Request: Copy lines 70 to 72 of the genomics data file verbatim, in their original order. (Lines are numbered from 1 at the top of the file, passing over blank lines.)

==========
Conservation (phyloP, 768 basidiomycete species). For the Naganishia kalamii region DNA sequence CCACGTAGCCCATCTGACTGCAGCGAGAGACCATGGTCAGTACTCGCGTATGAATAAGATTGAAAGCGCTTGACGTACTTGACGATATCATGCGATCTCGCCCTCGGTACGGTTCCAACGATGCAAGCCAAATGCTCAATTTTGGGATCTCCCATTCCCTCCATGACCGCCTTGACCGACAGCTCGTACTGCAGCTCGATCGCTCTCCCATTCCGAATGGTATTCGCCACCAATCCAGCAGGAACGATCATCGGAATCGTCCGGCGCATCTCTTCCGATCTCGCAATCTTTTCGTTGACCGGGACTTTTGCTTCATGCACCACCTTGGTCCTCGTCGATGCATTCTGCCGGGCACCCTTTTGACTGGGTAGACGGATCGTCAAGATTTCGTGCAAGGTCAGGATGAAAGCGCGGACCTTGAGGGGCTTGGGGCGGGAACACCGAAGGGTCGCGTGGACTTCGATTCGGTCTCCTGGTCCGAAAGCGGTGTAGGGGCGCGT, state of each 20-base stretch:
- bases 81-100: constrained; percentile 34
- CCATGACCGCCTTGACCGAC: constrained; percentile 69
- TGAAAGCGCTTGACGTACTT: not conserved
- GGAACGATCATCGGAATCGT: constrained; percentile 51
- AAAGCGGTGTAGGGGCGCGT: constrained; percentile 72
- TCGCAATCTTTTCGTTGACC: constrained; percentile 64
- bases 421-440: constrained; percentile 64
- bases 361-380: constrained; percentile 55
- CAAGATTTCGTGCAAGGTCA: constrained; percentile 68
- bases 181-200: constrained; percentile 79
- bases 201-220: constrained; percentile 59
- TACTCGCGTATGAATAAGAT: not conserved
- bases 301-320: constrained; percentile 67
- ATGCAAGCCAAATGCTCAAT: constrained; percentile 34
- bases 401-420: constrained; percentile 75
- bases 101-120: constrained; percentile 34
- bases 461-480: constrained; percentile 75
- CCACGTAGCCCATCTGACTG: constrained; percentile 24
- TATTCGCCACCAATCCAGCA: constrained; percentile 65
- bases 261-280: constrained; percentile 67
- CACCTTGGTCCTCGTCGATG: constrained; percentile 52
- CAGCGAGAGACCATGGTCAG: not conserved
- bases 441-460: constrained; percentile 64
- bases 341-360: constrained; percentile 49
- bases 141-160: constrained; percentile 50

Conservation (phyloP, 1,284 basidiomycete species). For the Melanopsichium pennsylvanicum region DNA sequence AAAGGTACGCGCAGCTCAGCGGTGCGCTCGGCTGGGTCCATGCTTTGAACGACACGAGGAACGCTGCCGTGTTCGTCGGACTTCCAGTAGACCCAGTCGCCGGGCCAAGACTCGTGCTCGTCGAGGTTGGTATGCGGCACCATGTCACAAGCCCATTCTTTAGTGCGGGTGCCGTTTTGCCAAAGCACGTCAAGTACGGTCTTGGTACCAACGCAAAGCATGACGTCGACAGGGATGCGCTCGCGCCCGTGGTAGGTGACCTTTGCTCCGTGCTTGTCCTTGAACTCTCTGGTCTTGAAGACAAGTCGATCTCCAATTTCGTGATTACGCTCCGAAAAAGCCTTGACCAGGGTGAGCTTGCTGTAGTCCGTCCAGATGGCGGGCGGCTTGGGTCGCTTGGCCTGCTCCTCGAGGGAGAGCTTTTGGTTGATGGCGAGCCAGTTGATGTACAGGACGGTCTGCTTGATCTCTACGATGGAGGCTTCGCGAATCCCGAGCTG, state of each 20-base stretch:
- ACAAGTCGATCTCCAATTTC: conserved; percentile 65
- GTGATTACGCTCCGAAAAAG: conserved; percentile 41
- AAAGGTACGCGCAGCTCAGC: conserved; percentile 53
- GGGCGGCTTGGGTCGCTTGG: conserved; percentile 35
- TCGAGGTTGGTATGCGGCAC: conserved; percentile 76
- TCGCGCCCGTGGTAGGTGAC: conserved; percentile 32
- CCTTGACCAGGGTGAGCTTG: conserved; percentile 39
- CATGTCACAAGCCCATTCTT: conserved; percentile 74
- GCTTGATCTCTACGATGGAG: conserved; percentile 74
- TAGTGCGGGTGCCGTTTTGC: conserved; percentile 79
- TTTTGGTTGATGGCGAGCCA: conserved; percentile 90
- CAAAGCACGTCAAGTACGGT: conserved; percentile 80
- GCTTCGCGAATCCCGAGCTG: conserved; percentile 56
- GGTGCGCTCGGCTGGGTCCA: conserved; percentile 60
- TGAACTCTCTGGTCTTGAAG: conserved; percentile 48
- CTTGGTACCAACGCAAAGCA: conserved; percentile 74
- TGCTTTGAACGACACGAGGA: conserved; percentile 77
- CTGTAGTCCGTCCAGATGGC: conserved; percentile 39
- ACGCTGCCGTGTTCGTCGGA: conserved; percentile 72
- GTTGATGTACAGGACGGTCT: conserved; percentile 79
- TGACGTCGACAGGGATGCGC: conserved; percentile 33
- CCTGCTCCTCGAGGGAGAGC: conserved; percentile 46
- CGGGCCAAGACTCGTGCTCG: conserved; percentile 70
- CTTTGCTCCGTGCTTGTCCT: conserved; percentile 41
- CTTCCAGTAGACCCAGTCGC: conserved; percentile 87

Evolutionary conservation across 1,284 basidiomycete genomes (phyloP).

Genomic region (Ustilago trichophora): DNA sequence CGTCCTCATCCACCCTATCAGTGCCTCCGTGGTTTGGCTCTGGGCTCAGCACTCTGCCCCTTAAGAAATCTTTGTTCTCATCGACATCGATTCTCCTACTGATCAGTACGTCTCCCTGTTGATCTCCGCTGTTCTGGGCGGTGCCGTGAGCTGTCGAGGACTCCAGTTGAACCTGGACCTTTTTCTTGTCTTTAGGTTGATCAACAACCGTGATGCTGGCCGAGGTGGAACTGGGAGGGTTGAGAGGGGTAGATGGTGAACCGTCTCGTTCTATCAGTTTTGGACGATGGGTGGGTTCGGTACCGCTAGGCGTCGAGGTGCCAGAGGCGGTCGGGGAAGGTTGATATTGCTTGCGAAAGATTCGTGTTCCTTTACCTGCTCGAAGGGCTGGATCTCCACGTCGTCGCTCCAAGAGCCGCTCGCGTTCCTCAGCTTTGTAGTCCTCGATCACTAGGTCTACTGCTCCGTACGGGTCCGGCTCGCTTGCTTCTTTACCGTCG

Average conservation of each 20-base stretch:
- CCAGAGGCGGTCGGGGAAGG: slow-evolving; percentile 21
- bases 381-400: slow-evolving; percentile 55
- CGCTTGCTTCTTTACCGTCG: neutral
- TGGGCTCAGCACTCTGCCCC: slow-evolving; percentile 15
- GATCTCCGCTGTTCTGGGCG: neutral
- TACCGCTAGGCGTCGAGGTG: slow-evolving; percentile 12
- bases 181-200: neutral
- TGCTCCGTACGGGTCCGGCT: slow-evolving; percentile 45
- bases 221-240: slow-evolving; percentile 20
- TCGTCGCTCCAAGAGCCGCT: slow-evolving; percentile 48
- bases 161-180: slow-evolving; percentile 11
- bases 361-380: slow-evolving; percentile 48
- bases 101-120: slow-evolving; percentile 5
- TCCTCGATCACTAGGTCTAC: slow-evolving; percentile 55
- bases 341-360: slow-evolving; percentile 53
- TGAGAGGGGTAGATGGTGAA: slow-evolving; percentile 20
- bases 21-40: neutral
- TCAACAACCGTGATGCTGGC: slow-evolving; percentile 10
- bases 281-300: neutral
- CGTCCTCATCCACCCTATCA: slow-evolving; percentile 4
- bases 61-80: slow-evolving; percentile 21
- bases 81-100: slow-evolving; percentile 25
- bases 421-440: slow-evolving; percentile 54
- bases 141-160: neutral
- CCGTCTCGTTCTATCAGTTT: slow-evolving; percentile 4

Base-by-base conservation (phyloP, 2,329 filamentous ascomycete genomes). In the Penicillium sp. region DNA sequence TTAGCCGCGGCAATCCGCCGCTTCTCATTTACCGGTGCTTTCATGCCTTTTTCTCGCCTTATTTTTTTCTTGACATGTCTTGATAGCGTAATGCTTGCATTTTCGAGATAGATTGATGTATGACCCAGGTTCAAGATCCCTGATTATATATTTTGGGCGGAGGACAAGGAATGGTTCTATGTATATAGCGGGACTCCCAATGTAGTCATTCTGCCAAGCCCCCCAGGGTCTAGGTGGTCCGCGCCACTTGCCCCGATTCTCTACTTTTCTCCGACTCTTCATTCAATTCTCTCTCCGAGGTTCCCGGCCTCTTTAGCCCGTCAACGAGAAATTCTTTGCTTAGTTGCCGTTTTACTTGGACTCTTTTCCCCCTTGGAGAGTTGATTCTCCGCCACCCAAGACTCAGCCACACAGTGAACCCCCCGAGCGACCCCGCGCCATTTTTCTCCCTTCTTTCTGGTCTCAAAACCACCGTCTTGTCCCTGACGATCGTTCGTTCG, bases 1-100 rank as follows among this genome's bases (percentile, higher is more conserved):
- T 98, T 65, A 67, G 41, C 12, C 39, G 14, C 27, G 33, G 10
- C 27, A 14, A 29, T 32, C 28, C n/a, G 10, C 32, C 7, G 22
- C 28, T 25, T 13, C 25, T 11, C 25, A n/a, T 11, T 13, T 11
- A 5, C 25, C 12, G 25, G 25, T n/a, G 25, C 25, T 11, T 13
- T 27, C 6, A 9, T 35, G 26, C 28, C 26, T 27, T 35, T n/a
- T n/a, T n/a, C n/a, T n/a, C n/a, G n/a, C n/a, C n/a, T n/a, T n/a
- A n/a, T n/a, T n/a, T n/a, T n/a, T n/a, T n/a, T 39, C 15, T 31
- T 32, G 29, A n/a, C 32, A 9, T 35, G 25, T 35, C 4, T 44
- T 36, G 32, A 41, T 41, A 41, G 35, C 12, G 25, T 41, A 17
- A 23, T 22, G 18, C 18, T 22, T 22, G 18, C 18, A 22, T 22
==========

- bases 341-360: slow-evolving; percentile 53
- TGAGAGGGGTAGATGGTGAA: slow-evolving; percentile 20
- bases 21-40: neutral